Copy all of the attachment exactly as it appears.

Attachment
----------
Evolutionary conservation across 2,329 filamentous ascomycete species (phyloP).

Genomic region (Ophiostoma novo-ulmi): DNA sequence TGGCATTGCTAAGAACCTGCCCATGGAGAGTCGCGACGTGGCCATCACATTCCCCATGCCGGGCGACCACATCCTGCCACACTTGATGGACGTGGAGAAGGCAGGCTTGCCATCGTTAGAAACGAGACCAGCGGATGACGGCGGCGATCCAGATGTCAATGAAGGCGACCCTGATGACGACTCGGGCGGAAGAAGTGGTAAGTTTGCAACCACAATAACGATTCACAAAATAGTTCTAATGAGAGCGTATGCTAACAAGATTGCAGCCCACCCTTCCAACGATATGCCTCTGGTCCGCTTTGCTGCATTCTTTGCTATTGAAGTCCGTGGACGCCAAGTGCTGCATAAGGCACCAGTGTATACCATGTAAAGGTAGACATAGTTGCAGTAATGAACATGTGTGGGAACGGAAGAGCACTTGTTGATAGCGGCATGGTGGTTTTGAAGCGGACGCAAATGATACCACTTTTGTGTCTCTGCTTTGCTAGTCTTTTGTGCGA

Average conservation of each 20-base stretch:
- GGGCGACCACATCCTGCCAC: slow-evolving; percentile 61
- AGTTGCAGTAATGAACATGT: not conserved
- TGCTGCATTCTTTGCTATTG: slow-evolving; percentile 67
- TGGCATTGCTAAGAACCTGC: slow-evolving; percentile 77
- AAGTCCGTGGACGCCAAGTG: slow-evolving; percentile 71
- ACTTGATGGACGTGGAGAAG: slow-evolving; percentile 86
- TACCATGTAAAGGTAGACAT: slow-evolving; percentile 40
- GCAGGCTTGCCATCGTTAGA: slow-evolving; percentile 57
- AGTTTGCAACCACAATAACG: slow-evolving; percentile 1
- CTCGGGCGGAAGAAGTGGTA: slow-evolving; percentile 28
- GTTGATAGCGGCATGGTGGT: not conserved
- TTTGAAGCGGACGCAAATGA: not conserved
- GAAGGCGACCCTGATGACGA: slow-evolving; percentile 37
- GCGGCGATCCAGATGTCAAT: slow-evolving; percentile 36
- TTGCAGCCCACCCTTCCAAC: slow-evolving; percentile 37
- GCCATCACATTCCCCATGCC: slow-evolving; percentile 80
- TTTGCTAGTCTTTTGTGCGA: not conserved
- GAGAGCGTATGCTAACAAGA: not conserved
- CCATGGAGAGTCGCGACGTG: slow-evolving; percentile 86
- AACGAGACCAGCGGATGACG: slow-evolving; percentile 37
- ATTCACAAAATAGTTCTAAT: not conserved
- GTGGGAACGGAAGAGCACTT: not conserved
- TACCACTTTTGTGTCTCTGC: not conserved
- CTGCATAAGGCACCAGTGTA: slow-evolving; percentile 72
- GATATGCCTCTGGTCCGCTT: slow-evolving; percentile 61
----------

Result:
Evolutionary conservation across 2,329 filamentous ascomycete species (phyloP).

Genomic region (Ophiostoma novo-ulmi): DNA sequence TGGCATTGCTAAGAACCTGCCCATGGAGAGTCGCGACGTGGCCATCACATTCCCCATGCCGGGCGACCACATCCTGCCACACTTGATGGACGTGGAGAAGGCAGGCTTGCCATCGTTAGAAACGAGACCAGCGGATGACGGCGGCGATCCAGATGTCAATGAAGGCGACCCTGATGACGACTCGGGCGGAAGAAGTGGTAAGTTTGCAACCACAATAACGATTCACAAAATAGTTCTAATGAGAGCGTATGCTAACAAGATTGCAGCCCACCCTTCCAACGATATGCCTCTGGTCCGCTTTGCTGCATTCTTTGCTATTGAAGTCCGTGGACGCCAAGTGCTGCATAAGGCACCAGTGTATACCATGTAAAGGTAGACATAGTTGCAGTAATGAACATGTGTGGGAACGGAAGAGCACTTGTTGATAGCGGCATGGTGGTTTTGAAGCGGACGCAAATGATACCACTTTTGTGTCTCTGCTTTGCTAGTCTTTTGTGCGA

Average conservation of each 20-base stretch:
- GGGCGACCACATCCTGCCAC: slow-evolving; percentile 61
- AGTTGCAGTAATGAACATGT: not conserved
- TGCTGCATTCTTTGCTATTG: slow-evolving; percentile 67
- TGGCATTGCTAAGAACCTGC: slow-evolving; percentile 77
- AAGTCCGTGGACGCCAAGTG: slow-evolving; percentile 71
- ACTTGATGGACGTGGAGAAG: slow-evolving; percentile 86
- TACCATGTAAAGGTAGACAT: slow-evolving; percentile 40
- GCAGGCTTGCCATCGTTAGA: slow-evolving; percentile 57
- AGTTTGCAACCACAATAACG: slow-evolving; percentile 1
- CTCGGGCGGAAGAAGTGGTA: slow-evolving; percentile 28
- GTTGATAGCGGCATGGTGGT: not conserved
- TTTGAAGCGGACGCAAATGA: not conserved
- GAAGGCGACCCTGATGACGA: slow-evolving; percentile 37
- GCGGCGATCCAGATGTCAAT: slow-evolving; percentile 36
- TTGCAGCCCACCCTTCCAAC: slow-evolving; percentile 37
- GCCATCACATTCCCCATGCC: slow-evolving; percentile 80
- TTTGCTAGTCTTTTGTGCGA: not conserved
- GAGAGCGTATGCTAACAAGA: not conserved
- CCATGGAGAGTCGCGACGTG: slow-evolving; percentile 86
- AACGAGACCAGCGGATGACG: slow-evolving; percentile 37
- ATTCACAAAATAGTTCTAAT: not conserved
- GTGGGAACGGAAGAGCACTT: not conserved
- TACCACTTTTGTGTCTCTGC: not conserved
- CTGCATAAGGCACCAGTGTA: slow-evolving; percentile 72
- GATATGCCTCTGGTCCGCTT: slow-evolving; percentile 61